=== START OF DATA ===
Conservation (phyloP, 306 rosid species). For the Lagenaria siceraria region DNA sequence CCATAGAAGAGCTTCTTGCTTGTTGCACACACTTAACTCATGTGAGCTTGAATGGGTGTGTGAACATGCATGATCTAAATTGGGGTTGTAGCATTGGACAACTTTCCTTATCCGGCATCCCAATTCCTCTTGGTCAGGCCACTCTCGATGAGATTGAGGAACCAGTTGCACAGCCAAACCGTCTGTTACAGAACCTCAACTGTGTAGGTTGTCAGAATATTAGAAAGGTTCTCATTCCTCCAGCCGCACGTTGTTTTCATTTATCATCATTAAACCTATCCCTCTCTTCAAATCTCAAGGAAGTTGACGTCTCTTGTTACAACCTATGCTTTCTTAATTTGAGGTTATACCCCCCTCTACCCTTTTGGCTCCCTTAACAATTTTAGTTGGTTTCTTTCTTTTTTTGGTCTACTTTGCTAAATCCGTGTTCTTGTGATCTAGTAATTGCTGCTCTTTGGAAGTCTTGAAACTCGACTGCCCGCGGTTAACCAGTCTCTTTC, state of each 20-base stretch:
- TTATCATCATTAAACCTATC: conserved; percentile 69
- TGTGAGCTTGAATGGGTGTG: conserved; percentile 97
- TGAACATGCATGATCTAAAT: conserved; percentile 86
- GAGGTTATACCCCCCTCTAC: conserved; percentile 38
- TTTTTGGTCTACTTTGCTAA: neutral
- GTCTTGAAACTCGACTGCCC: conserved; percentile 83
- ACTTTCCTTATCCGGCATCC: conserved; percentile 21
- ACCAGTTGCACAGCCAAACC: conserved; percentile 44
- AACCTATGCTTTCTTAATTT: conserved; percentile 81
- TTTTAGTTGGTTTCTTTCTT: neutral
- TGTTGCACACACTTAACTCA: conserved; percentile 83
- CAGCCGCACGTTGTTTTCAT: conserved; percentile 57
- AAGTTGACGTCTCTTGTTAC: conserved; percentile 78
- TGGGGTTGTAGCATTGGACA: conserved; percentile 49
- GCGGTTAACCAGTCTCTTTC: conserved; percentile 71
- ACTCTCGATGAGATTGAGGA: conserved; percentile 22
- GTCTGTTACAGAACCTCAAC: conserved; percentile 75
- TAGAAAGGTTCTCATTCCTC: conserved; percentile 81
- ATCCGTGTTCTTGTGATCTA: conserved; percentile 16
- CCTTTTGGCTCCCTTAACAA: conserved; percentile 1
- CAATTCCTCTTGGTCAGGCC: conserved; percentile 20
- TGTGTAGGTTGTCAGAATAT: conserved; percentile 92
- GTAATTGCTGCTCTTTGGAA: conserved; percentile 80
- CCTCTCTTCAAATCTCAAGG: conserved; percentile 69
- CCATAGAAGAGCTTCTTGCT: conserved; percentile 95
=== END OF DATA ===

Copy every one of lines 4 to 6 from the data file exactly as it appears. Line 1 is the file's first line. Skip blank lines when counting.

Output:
- TGAACATGCATGATCTAAAT: conserved; percentile 86
- GAGGTTATACCCCCCTCTAC: conserved; percentile 38
- TTTTTGGTCTACTTTGCTAA: neutral